Would you wear a device that tells your employer how stressed you are, how you're sleeping or how often you leave your desk?
The use of wearable devices to capture that type of personal information could become a routine part of corporate life in the near future, as companies seek ways to make workforces more productive, said Dr Chris Brauer, director of innovation at Goldsmiths, University of London.
Taking their cue from the world of sport, where the top athletes boost performance by monitoring heart rate and other biometric data, Brauer thinks that businesses in general will follow a similar track.
As companies start to better understand the connections between the condition of the employee and performance "gathering reliable data round that will become a competitive advantage", said Brauer.
"Similar to sports science, it'll eventually lead to a situation where those that have invested and made strategic decisions to integrate these kind of technologies into their workforce will be more competitive."
Brauer foresees a point where businesses that don't track employee data in this way won't be able to compete with firms that do - much as "a football team can't compete with another football team that uses this type of technology".
"Metaphorically - you'd be sending injured players onto the pitch, while the other team understands the performance of their workforce granularly, in a way that means they're always optimising performance and productivity."
The road to employee monitoring
Today wearables such as smart watches and bands can track fitness by monitoring a person's heart rate, steps and number of hours slept and are generally aimed at individuals who want to improve their health. They are niche products but demand is growing, at least for devices produced by Fitbit and Apple.
However, in recent years life insurance companies have begun tapping into the data these devices collect, offering schemes that reward members for healthy lifestyle choices. An example is Oscar, a New York-based insurer that gives members fitness trackers and rewards them with Amazon gift cards for hitting daily targets for steps taken.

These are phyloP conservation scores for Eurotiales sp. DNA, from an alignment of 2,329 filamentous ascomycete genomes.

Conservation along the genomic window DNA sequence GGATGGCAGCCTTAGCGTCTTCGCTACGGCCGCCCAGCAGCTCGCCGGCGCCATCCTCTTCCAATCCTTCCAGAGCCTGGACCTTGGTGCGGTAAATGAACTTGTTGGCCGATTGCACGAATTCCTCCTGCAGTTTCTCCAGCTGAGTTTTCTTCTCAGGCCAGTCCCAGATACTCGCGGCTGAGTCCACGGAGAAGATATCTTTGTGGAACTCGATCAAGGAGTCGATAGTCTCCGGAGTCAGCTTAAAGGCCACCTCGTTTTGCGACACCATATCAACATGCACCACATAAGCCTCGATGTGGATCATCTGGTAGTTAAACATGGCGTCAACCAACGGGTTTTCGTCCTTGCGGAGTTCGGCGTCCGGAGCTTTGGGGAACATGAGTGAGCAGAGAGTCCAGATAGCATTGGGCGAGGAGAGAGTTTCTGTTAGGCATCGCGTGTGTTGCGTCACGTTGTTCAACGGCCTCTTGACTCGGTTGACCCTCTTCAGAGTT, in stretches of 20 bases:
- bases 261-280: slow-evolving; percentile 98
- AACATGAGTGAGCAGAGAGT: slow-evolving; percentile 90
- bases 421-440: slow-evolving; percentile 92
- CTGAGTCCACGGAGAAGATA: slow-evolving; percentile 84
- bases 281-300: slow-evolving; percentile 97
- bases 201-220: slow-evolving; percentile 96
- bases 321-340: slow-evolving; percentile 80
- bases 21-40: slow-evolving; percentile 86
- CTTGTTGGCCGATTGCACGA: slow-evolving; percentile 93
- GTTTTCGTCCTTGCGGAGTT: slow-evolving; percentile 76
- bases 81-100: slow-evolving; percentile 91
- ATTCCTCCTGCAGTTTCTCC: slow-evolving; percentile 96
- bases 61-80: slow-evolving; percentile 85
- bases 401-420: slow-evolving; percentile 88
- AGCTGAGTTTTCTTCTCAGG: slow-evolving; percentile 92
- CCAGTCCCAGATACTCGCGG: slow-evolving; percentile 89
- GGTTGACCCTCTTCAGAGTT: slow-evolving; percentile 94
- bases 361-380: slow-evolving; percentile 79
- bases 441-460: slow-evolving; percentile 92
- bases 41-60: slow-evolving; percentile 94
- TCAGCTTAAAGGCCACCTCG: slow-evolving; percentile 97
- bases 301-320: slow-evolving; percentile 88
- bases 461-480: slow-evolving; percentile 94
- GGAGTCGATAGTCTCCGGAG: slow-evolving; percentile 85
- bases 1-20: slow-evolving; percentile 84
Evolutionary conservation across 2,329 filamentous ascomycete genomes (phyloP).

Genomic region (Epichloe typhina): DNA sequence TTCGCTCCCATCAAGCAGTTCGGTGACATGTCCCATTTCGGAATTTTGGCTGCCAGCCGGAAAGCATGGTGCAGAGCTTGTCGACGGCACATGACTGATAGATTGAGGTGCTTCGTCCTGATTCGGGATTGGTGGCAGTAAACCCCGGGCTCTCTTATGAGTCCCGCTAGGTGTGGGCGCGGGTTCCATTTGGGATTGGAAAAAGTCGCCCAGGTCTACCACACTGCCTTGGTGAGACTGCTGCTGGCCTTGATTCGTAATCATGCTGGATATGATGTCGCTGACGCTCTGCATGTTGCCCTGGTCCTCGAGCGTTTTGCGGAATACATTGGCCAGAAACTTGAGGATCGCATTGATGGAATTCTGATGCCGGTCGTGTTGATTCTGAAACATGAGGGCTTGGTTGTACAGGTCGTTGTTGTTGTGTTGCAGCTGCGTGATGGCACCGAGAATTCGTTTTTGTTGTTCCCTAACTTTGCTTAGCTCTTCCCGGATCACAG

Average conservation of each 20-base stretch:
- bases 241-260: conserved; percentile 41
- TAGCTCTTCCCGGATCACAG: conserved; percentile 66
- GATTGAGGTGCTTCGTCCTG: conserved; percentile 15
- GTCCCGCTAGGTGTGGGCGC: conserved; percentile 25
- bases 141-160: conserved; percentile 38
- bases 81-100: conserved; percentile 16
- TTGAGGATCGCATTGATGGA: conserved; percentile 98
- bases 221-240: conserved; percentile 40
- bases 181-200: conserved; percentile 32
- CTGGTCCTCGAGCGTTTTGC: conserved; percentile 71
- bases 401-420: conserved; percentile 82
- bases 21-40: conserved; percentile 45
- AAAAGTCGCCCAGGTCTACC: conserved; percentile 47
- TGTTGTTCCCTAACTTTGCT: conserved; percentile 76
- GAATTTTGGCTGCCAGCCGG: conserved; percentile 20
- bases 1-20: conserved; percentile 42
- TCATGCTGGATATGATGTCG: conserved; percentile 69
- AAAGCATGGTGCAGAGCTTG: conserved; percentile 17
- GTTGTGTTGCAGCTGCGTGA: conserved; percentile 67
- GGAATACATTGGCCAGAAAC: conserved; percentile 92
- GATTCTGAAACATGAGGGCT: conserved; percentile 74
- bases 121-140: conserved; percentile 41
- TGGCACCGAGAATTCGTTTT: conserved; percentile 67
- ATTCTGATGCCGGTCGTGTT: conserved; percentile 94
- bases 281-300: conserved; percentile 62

Now insurers and employers are looking at other ways of exploiting wearable data to improve staff productivity and reduce risk.
Davide Morelli is CTO of BioBeats, a startup that uses machine learning to derive information about a person's health and state of mind from the physiological data collected by wearables.
BioBeats is investigating how stress - derived from patterns in physiological data such as heart rate variability - affects performance and risky decision taking among financial traders. Morelli said its work in this area has already attracted the attention of an insurer looking for better ways to assess risk in financial firms.
"Imagine a trading floor, the stress you're exposed to every day is very high and you make decisions very quickly," he said, speaking at the RE•WORK Deep Learning in Healthcare Summit. "Stress is very important for the quality of those decisions."
BioBeats is looking at how to "track when the stress level is at the optimal rate". A certain level of stress can help traders make more profitable decisions but "if it goes too high and stays too high for too long it can become a danger because you can become less focused" he said. "So tracking the correlation between productivity and stress, that's what we're interested in."
Morelli sees employers and insurers being increasingly interested in using physiological data gathered by wearables to predict and improve employee performance and to dynamically adjust premiums for individuals and companies: "By looking at the physiology, you can understand in general the performance of the employee."
The world of sport is again leading the way in investigating the relationship between stress and performance. In the UK, a firm called Extreme Biometrics is using Cardiac Vagal Tone (CVT) levels to determine stress in racing car drivers for the team McLaren, according to Goldsmith's Brauer.
"They're able to do things like evaluate, as the drivers are approaching a corner, at what point they start to get anxious and stressed."
Brauer says this data helps McLaren identify the optimal level of stress for taking these bends, allowing the team to better coach and evaluate new drivers.
While the practice of measuring heartrate, stress and sleep pattterns of employees is almost unheard of in most firms today, Brauer has run trials of the technology in various businesses.